During discharge, if have to stop pumping for any reason, steam line back to tank immediately to avoid blocked lines. In the pre-loading meeting find out if there are any stoppages due to shore reason and be stand by with steam hoses in hold weather.

Heating coils should be tuned down just before bottom coils are uncovered                                   

When ballasting avoid frozen wax on tank sides and bottom. Chief officer must personally ensure there is no cold interface.


First steam the tank for one hour after removing adjacent ballast. Place extra cleaning machines in tank by hanging off at tank dome too. Let the hot sea water flow from tankcleaning line till the temp at tank inlet is 80C. Machine drops should be maximum 2.5 m, one hour each, temperature at outlet of tank cleaning heater should be 90oC which will give approximately 80oC inside tank at full pressure. Don’t compromise on both temp and pressure. 

If it is absolutely necessary to compromise on either temperature or pressure, then it is better to slightly reduce the pressure ( not too much ) and maintain the correct temperature. Keep a continious written record of the temp at tankcleaning inlet say every 20 minutes. This wont be wasted manhours as the wax has to be melted first before being washed away.

Clean with SW for 30 minutes hot, leave water in tank and keep steam coil heating on. Until discharging of the accumulated wash water keep live steam slowly into tank.

After the initial hot salt water wash graco inject an emulsifier plus surfactant and continue the same way as before with short drops.

In very cold weather only a chlorinated solvent ( Perchloroethylene or Trichloroethylene ) recirc can do the trick.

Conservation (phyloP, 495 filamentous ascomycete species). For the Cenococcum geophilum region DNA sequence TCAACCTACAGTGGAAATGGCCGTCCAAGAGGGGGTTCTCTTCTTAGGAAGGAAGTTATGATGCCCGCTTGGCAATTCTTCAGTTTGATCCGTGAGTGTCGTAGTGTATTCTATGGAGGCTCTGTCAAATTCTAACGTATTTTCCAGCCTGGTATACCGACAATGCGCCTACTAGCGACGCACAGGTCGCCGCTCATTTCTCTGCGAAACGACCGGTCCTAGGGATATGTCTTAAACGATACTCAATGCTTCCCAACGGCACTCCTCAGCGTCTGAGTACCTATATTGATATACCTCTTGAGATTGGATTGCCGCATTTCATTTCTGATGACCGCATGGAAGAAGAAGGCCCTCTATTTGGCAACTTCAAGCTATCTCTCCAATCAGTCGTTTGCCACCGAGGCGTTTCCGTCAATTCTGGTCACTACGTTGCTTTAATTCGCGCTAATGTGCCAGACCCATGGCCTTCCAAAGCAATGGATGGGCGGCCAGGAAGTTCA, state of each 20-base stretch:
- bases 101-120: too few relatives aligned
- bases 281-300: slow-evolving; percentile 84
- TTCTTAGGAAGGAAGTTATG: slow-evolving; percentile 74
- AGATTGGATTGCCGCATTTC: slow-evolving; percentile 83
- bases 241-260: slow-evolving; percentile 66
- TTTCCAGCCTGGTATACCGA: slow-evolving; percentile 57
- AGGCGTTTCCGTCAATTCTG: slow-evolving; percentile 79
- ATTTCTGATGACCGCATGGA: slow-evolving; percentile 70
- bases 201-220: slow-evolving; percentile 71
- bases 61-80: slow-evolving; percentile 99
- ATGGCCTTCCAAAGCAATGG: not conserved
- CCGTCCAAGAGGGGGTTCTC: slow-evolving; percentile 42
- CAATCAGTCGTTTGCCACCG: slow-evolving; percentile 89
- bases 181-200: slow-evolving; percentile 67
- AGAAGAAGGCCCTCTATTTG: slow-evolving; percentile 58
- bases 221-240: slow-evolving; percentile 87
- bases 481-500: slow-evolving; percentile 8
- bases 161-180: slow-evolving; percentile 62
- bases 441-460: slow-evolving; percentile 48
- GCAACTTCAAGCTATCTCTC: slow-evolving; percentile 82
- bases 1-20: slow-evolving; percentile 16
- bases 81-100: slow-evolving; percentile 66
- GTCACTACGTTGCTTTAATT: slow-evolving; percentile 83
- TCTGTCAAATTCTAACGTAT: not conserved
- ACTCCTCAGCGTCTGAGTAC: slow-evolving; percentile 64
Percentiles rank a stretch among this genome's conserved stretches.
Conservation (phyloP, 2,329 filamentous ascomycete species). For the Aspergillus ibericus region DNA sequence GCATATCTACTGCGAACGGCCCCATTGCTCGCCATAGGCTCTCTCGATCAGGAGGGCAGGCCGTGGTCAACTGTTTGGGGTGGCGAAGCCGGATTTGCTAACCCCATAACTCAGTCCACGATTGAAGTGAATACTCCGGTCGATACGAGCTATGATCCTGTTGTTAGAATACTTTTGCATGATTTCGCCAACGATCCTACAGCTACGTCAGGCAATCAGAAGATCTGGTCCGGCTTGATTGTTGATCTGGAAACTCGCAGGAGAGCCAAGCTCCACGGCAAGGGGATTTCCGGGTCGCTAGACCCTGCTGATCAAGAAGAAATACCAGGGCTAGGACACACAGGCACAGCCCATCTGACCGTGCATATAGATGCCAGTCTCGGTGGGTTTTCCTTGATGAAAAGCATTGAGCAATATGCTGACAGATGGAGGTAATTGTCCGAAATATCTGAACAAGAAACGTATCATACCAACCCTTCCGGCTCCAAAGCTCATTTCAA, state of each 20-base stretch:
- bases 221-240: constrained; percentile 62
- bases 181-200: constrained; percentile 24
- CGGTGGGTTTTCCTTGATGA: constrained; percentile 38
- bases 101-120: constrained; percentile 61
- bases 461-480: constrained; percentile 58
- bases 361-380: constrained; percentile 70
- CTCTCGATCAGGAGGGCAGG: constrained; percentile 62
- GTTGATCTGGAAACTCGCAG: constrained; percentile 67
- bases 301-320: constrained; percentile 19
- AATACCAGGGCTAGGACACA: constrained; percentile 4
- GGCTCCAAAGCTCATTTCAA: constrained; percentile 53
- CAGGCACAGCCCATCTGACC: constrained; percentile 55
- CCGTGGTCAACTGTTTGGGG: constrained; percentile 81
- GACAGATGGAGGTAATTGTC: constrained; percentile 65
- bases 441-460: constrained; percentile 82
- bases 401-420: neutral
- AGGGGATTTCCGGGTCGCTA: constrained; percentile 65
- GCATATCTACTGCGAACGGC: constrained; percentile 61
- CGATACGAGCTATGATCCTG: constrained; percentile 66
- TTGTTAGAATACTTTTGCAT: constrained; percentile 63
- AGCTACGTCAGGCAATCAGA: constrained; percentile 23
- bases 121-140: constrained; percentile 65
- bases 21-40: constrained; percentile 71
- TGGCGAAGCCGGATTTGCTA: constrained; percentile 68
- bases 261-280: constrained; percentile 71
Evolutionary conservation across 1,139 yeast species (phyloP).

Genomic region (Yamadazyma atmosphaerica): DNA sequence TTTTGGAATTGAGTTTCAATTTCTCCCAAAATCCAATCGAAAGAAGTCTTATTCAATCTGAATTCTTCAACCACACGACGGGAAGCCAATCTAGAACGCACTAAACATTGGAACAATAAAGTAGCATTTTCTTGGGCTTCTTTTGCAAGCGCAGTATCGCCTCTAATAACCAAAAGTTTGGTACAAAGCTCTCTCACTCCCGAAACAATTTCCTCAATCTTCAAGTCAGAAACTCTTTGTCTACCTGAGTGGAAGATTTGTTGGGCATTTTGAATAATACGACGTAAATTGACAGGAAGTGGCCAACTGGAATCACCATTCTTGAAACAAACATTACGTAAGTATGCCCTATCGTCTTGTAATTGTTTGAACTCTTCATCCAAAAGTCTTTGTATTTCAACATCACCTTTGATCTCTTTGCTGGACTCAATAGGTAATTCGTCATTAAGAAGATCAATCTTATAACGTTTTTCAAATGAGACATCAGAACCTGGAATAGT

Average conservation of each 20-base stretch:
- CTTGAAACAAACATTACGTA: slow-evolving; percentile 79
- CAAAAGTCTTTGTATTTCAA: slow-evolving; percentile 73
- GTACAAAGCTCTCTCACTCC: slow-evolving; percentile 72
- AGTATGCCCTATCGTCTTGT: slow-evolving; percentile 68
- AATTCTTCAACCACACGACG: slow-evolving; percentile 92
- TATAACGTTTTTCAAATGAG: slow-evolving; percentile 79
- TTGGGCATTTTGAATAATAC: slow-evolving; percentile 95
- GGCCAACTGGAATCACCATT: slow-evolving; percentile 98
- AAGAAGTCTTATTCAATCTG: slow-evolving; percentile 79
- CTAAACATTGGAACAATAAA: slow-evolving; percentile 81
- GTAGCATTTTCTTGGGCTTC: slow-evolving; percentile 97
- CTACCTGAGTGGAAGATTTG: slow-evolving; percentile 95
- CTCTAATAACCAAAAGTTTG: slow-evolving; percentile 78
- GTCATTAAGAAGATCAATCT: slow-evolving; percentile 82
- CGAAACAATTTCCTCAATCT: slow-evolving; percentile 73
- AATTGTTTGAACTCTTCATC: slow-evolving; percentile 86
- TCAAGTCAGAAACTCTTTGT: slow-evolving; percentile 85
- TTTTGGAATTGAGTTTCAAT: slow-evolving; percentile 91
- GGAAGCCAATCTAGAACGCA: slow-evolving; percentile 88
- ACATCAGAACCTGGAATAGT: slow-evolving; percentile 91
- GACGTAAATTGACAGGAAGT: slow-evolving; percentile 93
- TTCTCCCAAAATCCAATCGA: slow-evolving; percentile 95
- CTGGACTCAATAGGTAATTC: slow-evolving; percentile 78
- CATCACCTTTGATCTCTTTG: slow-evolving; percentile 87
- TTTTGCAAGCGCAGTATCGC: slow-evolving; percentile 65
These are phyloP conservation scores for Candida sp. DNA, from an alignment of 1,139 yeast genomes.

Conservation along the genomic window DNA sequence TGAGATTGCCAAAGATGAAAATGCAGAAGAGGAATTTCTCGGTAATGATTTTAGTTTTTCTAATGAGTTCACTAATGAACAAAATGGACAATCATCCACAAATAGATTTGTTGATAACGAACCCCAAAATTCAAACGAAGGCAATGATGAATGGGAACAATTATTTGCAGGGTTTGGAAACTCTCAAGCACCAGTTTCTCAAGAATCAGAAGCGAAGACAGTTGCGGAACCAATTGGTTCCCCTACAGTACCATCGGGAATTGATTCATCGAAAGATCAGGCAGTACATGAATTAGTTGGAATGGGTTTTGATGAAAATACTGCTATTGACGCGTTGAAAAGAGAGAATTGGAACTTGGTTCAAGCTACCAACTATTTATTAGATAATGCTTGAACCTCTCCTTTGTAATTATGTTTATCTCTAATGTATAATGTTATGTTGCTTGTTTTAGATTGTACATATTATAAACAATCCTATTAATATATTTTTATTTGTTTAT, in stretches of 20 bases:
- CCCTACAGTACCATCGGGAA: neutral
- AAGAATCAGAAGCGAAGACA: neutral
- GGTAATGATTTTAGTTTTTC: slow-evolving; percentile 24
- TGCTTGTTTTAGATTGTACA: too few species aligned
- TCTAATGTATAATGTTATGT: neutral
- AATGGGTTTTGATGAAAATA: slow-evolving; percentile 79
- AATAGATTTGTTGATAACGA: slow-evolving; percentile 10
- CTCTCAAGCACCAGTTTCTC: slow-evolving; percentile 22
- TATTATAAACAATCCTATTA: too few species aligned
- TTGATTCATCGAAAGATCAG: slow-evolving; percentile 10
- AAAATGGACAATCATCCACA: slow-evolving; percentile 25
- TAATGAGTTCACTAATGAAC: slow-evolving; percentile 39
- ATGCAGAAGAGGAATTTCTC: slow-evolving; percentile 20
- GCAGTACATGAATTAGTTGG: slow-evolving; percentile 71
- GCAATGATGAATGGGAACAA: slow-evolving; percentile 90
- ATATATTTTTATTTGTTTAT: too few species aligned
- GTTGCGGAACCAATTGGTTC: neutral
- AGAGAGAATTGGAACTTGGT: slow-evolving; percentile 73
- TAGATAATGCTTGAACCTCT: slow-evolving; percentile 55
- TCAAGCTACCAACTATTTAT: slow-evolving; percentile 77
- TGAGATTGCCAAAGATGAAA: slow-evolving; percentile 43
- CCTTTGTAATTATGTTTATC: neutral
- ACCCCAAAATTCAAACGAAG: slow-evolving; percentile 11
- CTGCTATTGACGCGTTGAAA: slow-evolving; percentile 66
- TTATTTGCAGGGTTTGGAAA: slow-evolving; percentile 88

At the end of your tankcleaning –on tank man entry you may find hard white residue especially on heating coils –the amount depending on the wax--which has to be removed manually. Dry up the coils by passing steam and use scotch brite and wood hammers to shake it off. Keep aluminium ladders standby to remove any NVM traces from bulkheads

In stainless tanks, recirculate 40% metal brightener / 60% fresh water, approximately 3 cum at  45oC for 1.5 hours and then transfer to next tank. Finally rinse with hot fresh water for 30 min and steam tank.  This is the final polish up act if the next cargo is WWT with UV test.

Caustic recirc at 4% can prepare epoxy tanks for the UV test.  Zinc tanks hence are unsuitable for Paraffin wax as you can see the pH of the recirculation solution is incompatible.



  1. What can you do with the spent perchloroethylene after washing the tanks? And how do you get the small amount of the cleaning solvent out of the bottom of the tank sump?

  2. hi hank,

    any cat Y tankcleaning chemical ( or even samples in bottles ) are disposed off as per Marpol stipulation for cat Y chemical cargoes. to see the rules--punch in MARPOL RULES FOR ANNEX 2 CHEMICALS - VADAKAYIL

    perchloroethylene is soluble in methanol ( sump ).

    nobody uses perchloroethylene anymore at sea. we have shifted to methylene chloride, which has got very little BP, and hence evaporates.

    i am posting on this today-- CHLORINATED SOLVENTS.

    capt ajit vadakayil